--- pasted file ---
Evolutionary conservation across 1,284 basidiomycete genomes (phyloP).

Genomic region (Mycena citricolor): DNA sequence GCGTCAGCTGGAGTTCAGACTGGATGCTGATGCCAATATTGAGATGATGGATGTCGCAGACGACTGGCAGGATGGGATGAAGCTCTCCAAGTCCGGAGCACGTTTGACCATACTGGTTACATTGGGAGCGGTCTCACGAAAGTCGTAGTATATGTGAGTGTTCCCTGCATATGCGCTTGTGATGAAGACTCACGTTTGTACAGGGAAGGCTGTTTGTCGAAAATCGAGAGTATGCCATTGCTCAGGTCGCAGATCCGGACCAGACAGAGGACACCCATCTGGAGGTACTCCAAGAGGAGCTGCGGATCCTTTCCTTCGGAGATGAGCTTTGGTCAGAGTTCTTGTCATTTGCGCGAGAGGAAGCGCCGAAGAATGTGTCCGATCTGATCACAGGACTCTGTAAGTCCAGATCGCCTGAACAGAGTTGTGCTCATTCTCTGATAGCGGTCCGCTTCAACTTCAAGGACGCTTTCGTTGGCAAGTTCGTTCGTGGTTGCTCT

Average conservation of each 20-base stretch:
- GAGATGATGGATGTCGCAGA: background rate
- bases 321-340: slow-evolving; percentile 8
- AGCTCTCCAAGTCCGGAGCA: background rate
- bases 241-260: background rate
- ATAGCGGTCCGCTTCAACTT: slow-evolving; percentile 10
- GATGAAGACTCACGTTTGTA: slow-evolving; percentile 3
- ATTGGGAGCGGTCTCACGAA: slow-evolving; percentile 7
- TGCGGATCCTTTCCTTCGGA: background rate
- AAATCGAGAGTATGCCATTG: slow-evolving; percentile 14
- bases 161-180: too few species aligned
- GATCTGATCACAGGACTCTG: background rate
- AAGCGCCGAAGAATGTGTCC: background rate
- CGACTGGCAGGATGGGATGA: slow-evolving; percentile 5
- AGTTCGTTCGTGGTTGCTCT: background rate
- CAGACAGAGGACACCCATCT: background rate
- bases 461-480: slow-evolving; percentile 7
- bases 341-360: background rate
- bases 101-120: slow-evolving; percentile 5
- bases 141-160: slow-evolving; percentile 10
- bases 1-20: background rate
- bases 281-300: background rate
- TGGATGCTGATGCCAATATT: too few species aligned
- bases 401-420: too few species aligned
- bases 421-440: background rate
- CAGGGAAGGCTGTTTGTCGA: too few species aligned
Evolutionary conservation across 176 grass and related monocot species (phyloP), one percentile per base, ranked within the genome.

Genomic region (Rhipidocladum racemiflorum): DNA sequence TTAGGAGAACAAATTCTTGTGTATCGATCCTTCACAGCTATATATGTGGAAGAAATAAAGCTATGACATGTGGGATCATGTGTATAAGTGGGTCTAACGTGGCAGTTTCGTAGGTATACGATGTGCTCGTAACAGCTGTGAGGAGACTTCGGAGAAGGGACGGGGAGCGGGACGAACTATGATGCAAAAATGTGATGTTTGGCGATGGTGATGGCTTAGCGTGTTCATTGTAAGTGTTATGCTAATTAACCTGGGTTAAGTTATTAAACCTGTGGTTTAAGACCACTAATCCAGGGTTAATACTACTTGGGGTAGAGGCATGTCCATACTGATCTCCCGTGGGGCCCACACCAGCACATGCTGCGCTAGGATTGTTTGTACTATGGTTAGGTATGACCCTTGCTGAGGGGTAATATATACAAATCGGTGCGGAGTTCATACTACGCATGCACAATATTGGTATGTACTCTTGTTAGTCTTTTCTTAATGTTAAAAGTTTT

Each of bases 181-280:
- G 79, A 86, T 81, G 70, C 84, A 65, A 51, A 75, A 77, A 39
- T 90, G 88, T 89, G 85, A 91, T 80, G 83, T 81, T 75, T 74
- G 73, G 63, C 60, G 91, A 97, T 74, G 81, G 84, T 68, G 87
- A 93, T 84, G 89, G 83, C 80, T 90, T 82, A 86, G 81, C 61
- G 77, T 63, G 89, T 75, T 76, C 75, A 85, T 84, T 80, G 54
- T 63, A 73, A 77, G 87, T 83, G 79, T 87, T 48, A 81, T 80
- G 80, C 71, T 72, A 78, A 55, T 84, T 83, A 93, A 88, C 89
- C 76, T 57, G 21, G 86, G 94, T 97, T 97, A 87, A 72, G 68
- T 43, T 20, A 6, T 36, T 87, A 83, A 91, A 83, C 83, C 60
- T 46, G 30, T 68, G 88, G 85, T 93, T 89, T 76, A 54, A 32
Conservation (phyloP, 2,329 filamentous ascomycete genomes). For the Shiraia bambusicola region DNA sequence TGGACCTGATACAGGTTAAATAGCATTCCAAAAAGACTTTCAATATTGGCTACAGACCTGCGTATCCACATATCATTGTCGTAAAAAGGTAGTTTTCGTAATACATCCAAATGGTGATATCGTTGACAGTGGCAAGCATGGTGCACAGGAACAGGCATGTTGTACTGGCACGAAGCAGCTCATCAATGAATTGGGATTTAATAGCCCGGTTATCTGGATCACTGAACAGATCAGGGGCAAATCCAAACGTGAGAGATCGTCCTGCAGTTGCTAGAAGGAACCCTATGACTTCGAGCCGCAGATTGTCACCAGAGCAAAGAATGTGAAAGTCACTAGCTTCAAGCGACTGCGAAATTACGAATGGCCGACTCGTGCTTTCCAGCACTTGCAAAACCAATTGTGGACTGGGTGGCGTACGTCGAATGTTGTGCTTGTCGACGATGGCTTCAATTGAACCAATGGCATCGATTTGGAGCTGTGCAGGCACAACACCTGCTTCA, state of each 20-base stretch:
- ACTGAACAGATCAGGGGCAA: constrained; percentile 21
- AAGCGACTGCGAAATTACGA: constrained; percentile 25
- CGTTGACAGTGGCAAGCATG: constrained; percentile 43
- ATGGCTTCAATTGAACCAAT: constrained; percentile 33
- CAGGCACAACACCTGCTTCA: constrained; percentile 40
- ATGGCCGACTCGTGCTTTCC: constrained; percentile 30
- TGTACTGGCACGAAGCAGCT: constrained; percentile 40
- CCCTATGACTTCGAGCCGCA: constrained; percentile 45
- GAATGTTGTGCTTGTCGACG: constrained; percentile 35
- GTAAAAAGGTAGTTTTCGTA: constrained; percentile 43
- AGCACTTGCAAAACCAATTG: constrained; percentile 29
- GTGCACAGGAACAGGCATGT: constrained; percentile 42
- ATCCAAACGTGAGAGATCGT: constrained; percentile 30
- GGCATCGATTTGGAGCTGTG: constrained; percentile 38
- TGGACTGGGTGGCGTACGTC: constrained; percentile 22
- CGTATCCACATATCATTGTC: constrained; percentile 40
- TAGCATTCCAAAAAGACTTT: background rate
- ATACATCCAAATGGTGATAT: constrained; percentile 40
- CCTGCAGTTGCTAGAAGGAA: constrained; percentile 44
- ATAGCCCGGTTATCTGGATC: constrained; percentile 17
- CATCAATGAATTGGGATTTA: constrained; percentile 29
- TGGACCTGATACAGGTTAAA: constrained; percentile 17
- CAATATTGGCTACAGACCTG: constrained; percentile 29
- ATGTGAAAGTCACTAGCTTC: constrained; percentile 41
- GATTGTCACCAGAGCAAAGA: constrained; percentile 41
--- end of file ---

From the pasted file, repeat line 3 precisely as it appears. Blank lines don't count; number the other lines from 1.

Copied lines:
Average conservation of each 20-base stretch: